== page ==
Of Grace and Savagery

by rsbakker

Definition of the Day – Leaf Fan: a convenient way for the rest of the world to feel better about themselves (as in, “It could be worse, you could be a Leaf Fan,” or, “You may have lost the Cup, but at least you’re not a Leaf Fan,” or, “Your penis fell off, rolled through spilled acid and broken glass before dropping into a storm sewer, but at least…” You get the picture).

Like so many others, I watch The Hockey Night in Canada every Saturday night I can manage. I typically suffer through the first game–the Leaf game, the one that matters–and then relax for the second, which more often than not, features the Vancouver Canucks. I almost feel West Coast watching it. No calculating the standings. No fretting over the Kessel trade, or whether Reimer is truly the ‘real deal’ (as I think he is). And best of all, no Don Cherry peddling the obvious as hockey insight and wisdom. Just a cast of players that I’ve watched grow into the game over the years, playing hard and brilliant hockey in front of a goal-tending giant.

For as long as I can remember, the Vancouver Canucks have been my ‘number two team.’ The great thing about watching your number two team is–paradoxically enough–the absence of passion. It allows you to see the game through all your hopes and gripes and worries. These are the games where you can turn the volume down and actually communicate with your friends: ponder the fate of Phoenix, argue about the way risk-management mania is slowly locking down the world, and even, on rare, awkward occasions, ask how the wife and kids are doing…

Only to shout, “Did you see that? Did you see that play?” when the Sedins do something remarkable and unprecedented. “Ohmigod! How? How is that possible?”

Every once in awhile my wife heckles me for some of the harsher things I say about Ottawa and Montreal, and I have to remind her that the great thing about sports–the great gift–is the ability to love and hate without reasons. I hate them and they hate me–so be it. Game on, motherfucker. Sports are tribal. They predate history and civilization. They speak with an uncluttered voice. And in this country, at least, that voice is singular. With the NFL all the loyalties are imported, which makes it a happy coincidence when you and your buddies are rooting for the same team. Not so with the NHL, where the entire country can become a home ice arena.

Set aside all the hokey analysis, all the corporate banners and the brainwashing parade of commercials, and you will see that hockey is about finding community in simplicity. Consummate grace wedded to abject savagery. Sheer will pitted against shit luck–and at times even fate. Men on knives riding lines of impact and injury.

And in a special sport, the Vancouver Canucks are most definitely a special team, one unlike any the game has seen. Ryan Kesler is a beast. The Sedin twins are artistes. And Roberto Luongo is stone-cold obstruction. It’s been a long time since I’ve been this excited by a playoff run: I had such high hopes I even dared use the ‘destiny’ word on occasion!

But as the playoffs progressed, I became more and more worried (and mystified) that every single goal that Vancouver scored came off of their sticks: not one garbage goal scored the entire playoffs (at least that I could remember).  And precious few softies–gifts from the opposing goaltender. And in this final series, it seemed they couldn’t even buy a lucky bounce! Almost all their goals (with the exception of the San Jose series) came as the result Herculean, and at times Sisyphian, efforts. They would finally find a way to solve Rinne, only to have a puck break-dance into their own net.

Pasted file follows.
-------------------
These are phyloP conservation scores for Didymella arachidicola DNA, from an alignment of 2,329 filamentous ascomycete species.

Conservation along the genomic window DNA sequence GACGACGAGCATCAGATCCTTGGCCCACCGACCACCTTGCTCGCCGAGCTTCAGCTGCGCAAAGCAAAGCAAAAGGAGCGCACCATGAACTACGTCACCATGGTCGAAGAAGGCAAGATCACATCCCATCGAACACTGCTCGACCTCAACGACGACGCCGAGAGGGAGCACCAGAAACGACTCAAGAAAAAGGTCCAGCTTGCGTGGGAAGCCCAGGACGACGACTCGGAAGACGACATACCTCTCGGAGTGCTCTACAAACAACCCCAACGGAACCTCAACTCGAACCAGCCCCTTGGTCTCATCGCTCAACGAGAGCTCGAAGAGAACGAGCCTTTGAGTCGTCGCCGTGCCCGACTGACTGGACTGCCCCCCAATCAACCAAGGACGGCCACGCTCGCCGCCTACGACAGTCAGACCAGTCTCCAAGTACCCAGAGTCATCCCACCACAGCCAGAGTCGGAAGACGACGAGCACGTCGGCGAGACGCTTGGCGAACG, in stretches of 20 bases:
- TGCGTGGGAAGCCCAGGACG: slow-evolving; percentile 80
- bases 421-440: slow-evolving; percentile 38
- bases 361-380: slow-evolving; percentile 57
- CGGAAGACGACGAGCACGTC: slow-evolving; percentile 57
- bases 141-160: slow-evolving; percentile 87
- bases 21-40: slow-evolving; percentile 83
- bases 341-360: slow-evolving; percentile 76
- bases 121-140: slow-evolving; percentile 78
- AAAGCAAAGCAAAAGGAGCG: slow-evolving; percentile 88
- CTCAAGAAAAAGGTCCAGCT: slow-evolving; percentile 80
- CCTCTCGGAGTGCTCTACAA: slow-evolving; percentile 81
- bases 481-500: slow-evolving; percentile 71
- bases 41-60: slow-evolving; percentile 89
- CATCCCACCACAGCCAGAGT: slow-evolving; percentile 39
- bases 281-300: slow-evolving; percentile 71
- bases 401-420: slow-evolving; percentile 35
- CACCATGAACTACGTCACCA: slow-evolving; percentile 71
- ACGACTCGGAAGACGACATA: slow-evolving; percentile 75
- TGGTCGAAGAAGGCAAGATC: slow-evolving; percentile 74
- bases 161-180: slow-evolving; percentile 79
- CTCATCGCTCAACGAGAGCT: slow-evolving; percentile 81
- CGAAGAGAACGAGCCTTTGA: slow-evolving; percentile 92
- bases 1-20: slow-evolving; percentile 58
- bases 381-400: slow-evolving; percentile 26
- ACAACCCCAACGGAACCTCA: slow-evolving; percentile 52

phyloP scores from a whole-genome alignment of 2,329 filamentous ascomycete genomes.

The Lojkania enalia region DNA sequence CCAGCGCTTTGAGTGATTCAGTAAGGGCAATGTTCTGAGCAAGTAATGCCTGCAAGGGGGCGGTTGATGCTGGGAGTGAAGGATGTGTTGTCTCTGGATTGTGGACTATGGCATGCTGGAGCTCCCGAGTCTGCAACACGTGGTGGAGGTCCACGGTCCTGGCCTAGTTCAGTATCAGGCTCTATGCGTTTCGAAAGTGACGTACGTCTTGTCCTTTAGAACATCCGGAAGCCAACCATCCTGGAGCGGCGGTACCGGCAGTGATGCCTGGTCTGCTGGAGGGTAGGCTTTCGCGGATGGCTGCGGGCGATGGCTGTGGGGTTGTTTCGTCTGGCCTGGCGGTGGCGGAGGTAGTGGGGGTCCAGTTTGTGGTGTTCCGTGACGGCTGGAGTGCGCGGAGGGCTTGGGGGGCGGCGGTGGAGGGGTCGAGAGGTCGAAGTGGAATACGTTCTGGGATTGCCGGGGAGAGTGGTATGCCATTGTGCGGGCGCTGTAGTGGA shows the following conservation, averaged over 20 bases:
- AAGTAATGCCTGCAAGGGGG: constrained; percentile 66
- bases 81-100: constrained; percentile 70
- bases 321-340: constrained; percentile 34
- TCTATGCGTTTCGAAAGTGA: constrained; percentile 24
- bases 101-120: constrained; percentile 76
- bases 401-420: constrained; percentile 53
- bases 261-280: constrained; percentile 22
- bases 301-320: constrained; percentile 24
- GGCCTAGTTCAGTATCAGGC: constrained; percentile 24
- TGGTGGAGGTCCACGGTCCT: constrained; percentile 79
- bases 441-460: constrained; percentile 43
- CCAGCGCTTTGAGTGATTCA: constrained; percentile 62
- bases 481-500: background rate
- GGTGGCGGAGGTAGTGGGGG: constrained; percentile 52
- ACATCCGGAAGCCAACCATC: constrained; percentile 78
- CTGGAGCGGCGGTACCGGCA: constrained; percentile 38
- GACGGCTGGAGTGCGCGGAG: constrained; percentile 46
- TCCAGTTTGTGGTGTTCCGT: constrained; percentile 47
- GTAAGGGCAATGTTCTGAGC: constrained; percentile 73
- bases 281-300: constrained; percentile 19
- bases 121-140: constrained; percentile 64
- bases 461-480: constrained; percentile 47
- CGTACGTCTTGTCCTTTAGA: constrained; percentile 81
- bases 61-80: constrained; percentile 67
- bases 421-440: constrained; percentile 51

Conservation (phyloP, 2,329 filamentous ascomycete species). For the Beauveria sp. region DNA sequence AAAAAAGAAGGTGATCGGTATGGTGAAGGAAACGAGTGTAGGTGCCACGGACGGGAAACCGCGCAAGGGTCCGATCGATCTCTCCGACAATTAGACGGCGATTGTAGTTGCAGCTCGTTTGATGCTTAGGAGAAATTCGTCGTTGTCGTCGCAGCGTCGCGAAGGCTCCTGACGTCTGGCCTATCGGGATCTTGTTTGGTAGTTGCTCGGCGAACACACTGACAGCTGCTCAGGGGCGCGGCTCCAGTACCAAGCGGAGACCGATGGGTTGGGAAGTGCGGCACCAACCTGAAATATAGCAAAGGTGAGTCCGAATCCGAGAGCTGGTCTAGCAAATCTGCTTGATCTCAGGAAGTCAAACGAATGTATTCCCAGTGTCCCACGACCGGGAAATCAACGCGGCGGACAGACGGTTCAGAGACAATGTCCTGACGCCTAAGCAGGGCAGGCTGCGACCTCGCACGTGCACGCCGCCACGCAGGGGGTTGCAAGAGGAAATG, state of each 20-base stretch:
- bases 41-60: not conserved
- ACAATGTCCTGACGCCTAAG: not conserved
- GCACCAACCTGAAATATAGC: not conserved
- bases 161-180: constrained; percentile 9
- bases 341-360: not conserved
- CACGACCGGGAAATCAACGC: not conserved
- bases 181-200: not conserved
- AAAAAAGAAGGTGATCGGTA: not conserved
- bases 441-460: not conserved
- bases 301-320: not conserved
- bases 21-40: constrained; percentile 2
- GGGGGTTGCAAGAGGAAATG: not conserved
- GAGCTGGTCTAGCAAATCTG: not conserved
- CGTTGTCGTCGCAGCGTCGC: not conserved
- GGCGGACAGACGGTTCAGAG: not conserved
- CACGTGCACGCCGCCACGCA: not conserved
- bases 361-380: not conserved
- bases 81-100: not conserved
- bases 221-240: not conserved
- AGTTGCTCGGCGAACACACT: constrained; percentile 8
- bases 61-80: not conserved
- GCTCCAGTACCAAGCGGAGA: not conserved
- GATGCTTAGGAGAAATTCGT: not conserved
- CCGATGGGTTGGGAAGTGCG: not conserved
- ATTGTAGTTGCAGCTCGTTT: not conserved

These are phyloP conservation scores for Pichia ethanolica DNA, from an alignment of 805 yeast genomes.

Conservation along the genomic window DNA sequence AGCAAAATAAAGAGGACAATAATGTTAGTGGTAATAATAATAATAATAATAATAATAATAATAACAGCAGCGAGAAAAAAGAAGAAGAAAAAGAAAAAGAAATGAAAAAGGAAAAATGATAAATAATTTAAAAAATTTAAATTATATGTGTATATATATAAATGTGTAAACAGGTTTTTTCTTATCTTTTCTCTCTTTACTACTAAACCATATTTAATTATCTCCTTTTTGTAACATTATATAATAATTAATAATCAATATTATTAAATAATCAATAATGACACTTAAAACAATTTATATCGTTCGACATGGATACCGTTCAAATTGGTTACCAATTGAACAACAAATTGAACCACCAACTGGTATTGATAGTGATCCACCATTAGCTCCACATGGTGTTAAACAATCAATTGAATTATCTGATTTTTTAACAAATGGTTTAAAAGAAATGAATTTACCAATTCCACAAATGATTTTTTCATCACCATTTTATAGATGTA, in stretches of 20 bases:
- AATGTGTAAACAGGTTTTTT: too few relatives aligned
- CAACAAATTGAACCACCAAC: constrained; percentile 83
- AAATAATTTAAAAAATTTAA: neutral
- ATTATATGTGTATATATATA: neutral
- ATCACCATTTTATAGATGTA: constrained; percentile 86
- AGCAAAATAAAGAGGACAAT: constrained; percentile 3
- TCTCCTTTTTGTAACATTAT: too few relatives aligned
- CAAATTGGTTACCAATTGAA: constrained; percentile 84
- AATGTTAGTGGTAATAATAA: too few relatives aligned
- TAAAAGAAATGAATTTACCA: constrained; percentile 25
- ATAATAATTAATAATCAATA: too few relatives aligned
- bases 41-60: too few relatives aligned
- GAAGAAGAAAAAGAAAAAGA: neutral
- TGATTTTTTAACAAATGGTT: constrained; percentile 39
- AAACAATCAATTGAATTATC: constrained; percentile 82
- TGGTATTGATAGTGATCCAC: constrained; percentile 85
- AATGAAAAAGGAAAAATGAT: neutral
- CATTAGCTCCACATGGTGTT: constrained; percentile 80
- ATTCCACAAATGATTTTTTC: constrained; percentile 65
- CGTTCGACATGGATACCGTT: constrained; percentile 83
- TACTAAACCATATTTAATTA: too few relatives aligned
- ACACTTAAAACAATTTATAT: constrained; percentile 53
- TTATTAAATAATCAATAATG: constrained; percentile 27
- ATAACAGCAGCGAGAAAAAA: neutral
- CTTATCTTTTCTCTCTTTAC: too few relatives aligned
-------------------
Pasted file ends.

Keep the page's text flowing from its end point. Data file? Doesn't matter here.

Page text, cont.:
At every turn they had to rely on skill and effort–and I think it’s a testament to the team that they made it as far as they did.

But you had the feeling that they were skating with their pockets turned inside out against Boston. Luck. Luck was the only way they were going to slip pucks by Tim Thomas, especially once Coach Claude Julian took their skill out of the equation. Boston ripped a page out of Chicago’s playbook, even going so far as to turn Marchand into a Boland clone. They made attitude–contempt and intimidation–the centerpiece of their game plan, and the Canucks made the mistake of obliging them. The series got nasty–it’s one of the ugliest Cup Finals I can remember in a long time.

In terms of the mechanics of the game on the ice, it was like watching replays from the old clutch-and-grab days–back when the Sedins never seemed anything special. The only exception was the San Jose series, where the referees decided to officiate according to the rulebook after the nastiness of the opening. It’s no coincidence the twins shined that series.

The Canucks almost did it, came close enough to break a million hearts. But I can’t help but feel that Vancouver is still a team built to win regular seasons, and to wilt when the whistles hang dry. And it’s a crying shame–truly. All the commentators go on and on about ‘letting them play,’ and I can’t help but wonder whether we’re watching the same brawl. The Canucks are capable of producing wonders when the rules are enforced (and I mean this seriously: they have done things I’ve never before seen on the ice), playing with a level of skill and speed that I’m starting to think Lord Stanley will never have a chance to see.

The Grinders won this one. Good for Recchi. Good for Kaberle. Otherwise, man, I hate the Bruins!